"I've never argued against any technology being used when you have an imminent threat, an active crime going on. If someone comes out of a liquor store with a weapon and fifty dollars in cash, I don't care if a drone kills him or a policeman kills him," Paul told Fox Business's Neil Cavuto.

"If there's a killer on the loose in a neighborhood, I'm not against drones being used," he added.

A number of Paul critics called those remarks a flip-flop from what he'd said during his filibuster: "[N]o American should be killed by a drone on American soil without first being charged with a crime, without first being found to be guilty by a court."

Paul's office objected that picking that one quote out of his hours of remarks during the filibuster overlooked his earlier articulation of the imminent threat standard. "Armed drones should not be used in normal crime situations," Paul said in a statement. "They only may only be considered in extraordinary, lethal situations where there is an ongoing, imminent threat. I described that scenario previously during my Senate filibuster."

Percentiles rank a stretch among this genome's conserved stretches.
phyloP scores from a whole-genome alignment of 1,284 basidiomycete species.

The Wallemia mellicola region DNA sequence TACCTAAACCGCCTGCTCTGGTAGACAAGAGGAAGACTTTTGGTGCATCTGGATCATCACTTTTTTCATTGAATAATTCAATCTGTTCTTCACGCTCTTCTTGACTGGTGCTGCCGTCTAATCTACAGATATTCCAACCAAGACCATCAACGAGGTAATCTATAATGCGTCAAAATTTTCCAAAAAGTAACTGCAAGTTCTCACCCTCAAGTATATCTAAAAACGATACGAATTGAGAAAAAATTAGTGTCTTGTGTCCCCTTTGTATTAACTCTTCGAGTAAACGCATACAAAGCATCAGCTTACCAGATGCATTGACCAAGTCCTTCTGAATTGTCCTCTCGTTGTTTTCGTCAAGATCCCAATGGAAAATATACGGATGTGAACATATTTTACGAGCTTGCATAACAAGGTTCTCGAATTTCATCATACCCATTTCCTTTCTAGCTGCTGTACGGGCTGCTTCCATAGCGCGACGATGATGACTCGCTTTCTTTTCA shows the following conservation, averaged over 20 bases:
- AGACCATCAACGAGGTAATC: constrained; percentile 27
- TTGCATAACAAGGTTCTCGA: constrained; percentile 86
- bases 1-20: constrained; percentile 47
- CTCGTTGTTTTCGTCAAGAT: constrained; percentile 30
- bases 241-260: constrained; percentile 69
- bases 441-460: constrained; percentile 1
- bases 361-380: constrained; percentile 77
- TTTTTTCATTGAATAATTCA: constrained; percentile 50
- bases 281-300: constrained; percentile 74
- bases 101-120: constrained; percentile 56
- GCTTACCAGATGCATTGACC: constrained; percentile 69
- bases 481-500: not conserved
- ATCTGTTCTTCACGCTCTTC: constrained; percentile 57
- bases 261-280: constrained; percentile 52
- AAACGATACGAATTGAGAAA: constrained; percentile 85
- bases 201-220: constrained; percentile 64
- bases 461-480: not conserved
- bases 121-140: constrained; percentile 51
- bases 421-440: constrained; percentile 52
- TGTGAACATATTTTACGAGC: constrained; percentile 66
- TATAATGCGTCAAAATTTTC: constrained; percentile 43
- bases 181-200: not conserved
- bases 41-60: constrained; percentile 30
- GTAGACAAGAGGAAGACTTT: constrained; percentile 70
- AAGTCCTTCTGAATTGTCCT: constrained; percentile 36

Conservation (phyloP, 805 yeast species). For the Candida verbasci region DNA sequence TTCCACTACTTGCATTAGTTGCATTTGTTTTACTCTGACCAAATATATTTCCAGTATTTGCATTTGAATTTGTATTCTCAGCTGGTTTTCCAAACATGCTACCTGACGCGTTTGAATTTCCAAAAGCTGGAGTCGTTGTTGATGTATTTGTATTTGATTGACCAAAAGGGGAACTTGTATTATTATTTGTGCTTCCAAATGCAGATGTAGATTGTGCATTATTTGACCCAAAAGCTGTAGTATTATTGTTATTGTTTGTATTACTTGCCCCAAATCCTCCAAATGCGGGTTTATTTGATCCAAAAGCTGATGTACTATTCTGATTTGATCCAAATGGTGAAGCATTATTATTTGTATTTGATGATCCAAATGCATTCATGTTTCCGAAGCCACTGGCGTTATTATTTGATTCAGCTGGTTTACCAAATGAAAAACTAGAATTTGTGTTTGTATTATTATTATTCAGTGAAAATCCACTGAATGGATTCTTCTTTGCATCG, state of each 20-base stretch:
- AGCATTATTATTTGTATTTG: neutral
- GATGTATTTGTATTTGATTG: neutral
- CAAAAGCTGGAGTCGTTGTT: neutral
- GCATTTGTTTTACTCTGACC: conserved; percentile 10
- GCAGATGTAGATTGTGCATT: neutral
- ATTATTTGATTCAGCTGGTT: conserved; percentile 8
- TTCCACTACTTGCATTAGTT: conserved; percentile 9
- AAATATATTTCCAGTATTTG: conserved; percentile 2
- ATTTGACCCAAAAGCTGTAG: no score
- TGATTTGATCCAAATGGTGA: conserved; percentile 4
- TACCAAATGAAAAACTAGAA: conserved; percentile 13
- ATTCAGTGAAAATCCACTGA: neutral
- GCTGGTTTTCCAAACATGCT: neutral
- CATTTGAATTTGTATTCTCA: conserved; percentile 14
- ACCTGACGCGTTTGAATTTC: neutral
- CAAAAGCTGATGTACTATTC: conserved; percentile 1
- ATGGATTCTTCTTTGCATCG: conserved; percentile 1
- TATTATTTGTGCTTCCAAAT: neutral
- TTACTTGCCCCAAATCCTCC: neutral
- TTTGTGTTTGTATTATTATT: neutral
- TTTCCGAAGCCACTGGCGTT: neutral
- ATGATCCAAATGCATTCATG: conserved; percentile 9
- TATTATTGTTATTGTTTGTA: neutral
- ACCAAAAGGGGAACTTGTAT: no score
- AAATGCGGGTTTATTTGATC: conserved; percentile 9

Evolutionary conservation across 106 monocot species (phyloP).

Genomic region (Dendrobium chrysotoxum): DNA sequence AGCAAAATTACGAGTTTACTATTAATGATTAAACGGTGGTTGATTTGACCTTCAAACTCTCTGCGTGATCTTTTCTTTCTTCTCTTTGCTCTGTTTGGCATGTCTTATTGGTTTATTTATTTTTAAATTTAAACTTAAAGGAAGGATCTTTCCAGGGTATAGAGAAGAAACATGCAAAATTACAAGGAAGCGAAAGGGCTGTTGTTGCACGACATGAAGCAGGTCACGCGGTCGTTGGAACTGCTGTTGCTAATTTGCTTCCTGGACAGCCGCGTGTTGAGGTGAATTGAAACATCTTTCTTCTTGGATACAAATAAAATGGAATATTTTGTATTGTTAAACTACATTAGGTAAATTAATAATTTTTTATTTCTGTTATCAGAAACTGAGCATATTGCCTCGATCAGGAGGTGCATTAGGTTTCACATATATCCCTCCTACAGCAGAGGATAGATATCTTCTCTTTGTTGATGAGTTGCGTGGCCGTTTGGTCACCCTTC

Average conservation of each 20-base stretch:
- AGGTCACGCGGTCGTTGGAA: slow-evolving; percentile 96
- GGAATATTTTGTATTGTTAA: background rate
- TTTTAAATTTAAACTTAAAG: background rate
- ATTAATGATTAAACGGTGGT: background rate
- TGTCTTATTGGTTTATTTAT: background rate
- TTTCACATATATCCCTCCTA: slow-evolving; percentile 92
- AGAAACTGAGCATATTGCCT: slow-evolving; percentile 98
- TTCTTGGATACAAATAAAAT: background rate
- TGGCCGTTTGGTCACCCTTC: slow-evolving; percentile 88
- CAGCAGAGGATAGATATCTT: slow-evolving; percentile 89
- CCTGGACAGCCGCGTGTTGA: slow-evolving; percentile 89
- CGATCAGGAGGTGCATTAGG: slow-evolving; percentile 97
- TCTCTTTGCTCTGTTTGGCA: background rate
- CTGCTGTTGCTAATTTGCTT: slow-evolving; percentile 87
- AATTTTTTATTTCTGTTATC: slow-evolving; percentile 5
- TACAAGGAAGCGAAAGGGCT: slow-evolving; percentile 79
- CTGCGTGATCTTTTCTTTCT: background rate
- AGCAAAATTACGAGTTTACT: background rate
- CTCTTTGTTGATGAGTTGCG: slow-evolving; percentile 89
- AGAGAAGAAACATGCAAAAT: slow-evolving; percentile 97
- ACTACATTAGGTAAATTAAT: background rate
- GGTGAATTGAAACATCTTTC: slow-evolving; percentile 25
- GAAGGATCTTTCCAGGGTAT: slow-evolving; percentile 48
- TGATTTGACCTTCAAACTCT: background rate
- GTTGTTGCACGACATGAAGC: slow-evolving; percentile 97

And, in fact, Paul did make that point clear, saying in March that he made an exception in his objection to using armed drones domestically for "someone with a bazooka, a grenade launcher on their shoulder. Anyone committing lethal force can be repelled with lethal force. No one argues that point.... No one is questioning whether the U.S. can repel an attack. No one is questioning whether your local police can repel an attack."

But President Obama just did: If no armed drones are to be used over U.S. soil, they certainly are not going to be used by a local police force against someone with a bazooka who could, presumably, be taken out by a sniper, a S.W.A.T. team, or some other domestic law enforcement approach using conventional weapons.

Today's presidential statement should but likely will not lay to rest the lingering controversy started by Paul in response to a hypothetical scenario laid out by Attorney General Eric Holder in a March response to a February query from Paul.

"The U.S. government has not carried out drone strikes in the United States and has no intention of doing so," Holder wrote to Paul on March 4. "As a policy matter, moreover, we reject the use of military force where well-established law-enforcement authorities in this country provide the best means for incapacitating a terrorist threat."